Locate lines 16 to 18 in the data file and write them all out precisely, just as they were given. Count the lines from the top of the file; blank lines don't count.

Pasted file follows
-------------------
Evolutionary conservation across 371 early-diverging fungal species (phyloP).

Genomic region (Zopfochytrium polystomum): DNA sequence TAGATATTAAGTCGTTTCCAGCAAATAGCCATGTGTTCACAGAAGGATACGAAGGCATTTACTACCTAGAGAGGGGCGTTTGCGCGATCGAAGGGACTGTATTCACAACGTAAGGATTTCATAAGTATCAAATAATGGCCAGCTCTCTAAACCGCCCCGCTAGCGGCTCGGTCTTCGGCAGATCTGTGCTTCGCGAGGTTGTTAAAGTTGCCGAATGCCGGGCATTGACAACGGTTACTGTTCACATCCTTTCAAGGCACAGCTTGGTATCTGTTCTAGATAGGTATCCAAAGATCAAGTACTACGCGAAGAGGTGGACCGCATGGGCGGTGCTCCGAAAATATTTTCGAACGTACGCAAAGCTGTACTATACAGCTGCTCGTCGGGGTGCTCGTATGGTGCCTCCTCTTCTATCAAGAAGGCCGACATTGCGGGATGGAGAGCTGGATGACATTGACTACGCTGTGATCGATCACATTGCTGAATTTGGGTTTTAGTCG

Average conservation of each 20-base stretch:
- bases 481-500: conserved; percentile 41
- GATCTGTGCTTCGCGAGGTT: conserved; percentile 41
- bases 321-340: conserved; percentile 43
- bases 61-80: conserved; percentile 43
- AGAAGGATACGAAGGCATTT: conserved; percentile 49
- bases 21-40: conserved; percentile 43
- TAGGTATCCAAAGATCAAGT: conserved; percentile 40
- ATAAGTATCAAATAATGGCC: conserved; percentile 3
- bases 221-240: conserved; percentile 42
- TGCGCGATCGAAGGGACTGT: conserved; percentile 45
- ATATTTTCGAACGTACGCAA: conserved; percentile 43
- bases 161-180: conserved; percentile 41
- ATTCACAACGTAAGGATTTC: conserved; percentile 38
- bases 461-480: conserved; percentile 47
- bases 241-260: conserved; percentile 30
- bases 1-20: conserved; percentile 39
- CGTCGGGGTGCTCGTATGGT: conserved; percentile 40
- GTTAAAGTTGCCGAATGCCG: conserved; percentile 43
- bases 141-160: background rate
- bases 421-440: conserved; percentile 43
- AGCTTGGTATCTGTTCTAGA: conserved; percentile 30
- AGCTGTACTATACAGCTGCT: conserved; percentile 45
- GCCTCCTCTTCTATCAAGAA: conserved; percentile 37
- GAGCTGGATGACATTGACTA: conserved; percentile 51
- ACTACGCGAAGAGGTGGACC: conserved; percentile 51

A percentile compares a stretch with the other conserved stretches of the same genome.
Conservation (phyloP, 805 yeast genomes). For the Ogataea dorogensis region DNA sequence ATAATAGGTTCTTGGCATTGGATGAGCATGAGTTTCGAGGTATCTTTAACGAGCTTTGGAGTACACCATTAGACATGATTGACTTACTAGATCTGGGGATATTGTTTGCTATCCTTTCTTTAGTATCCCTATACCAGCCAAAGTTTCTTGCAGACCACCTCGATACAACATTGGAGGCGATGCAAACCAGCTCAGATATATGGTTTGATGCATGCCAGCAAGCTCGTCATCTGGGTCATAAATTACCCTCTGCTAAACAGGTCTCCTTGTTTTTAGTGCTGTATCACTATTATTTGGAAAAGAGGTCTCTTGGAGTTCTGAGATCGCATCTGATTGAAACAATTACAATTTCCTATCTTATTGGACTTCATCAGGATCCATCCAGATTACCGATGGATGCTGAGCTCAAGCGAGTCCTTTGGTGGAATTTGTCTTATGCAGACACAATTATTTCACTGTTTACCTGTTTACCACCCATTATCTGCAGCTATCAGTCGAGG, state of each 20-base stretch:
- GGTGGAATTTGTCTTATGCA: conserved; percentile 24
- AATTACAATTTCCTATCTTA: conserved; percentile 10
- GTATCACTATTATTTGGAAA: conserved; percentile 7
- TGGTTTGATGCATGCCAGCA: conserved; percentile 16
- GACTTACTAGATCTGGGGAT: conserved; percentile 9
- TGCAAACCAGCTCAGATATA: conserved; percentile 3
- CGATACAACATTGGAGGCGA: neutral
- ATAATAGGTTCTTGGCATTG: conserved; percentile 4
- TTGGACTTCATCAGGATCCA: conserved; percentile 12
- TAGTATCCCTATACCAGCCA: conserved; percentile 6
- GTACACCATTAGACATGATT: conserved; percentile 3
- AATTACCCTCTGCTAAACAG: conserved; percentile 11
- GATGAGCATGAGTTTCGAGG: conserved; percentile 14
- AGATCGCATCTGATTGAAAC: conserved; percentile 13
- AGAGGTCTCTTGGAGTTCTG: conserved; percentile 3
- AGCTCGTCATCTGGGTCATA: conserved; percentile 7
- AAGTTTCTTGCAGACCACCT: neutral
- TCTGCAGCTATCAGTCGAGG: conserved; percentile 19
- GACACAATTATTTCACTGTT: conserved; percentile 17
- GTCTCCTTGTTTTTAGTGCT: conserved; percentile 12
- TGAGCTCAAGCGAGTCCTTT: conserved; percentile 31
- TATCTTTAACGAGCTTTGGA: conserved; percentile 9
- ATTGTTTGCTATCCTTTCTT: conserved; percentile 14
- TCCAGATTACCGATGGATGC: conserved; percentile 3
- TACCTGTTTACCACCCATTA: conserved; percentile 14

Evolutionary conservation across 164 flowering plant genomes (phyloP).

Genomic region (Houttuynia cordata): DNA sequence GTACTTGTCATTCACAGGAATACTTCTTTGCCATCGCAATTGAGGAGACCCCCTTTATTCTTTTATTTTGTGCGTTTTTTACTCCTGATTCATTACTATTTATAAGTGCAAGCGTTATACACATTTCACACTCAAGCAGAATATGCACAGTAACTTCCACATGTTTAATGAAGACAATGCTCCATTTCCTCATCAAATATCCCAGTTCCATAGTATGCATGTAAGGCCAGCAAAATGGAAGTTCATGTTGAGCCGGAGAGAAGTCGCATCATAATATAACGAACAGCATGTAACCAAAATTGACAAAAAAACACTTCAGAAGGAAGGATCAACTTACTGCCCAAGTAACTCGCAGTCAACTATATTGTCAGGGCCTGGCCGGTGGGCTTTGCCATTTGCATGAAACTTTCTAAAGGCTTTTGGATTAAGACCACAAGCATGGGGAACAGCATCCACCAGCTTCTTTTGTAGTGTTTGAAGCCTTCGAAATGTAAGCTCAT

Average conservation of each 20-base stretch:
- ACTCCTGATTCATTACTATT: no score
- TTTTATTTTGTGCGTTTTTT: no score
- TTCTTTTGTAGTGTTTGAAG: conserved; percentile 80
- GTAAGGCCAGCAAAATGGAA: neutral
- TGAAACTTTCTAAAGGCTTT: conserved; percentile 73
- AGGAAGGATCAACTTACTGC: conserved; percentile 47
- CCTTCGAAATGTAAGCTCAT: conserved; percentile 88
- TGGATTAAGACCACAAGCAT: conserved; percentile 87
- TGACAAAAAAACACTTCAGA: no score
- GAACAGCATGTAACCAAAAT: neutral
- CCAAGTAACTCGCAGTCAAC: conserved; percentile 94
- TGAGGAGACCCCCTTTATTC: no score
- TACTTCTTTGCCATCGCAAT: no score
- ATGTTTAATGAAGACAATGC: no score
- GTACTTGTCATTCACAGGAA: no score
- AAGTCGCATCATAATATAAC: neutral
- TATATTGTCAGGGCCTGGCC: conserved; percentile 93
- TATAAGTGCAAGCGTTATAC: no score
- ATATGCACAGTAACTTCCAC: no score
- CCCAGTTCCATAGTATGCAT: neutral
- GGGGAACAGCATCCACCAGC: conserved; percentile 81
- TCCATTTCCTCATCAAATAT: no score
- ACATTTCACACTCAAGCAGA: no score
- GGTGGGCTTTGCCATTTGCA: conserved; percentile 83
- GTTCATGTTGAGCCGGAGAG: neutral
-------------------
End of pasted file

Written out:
- ATTCACAACGTAAGGATTTC: conserved; percentile 38
- bases 461-480: conserved; percentile 47
- bases 241-260: conserved; percentile 30